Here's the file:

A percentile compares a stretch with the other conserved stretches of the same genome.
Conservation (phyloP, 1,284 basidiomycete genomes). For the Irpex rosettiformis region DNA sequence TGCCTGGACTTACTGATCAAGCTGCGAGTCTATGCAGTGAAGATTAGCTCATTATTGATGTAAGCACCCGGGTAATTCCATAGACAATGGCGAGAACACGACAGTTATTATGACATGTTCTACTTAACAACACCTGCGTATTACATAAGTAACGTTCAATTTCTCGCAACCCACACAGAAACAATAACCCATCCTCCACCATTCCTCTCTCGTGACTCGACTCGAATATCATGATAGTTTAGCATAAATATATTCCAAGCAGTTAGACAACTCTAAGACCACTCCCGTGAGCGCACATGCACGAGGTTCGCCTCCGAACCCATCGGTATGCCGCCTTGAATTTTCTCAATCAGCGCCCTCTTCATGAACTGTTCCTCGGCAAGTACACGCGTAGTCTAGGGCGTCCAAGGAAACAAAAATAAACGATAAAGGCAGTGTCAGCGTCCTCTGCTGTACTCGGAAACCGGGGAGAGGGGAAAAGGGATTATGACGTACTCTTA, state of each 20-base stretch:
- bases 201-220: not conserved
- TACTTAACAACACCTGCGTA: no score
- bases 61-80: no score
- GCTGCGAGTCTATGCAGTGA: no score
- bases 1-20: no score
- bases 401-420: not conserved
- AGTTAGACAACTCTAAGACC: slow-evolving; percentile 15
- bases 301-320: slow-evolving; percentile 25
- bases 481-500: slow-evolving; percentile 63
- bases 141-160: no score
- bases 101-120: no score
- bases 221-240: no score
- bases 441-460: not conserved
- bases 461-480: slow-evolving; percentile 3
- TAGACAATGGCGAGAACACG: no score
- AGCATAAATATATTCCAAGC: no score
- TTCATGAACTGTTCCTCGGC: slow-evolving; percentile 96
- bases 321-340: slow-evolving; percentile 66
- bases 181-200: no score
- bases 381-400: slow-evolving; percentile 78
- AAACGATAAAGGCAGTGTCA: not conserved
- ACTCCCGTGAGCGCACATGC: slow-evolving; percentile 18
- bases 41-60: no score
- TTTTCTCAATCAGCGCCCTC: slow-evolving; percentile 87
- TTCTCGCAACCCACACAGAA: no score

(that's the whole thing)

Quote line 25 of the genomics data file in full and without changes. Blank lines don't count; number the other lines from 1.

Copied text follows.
- bases 41-60: no score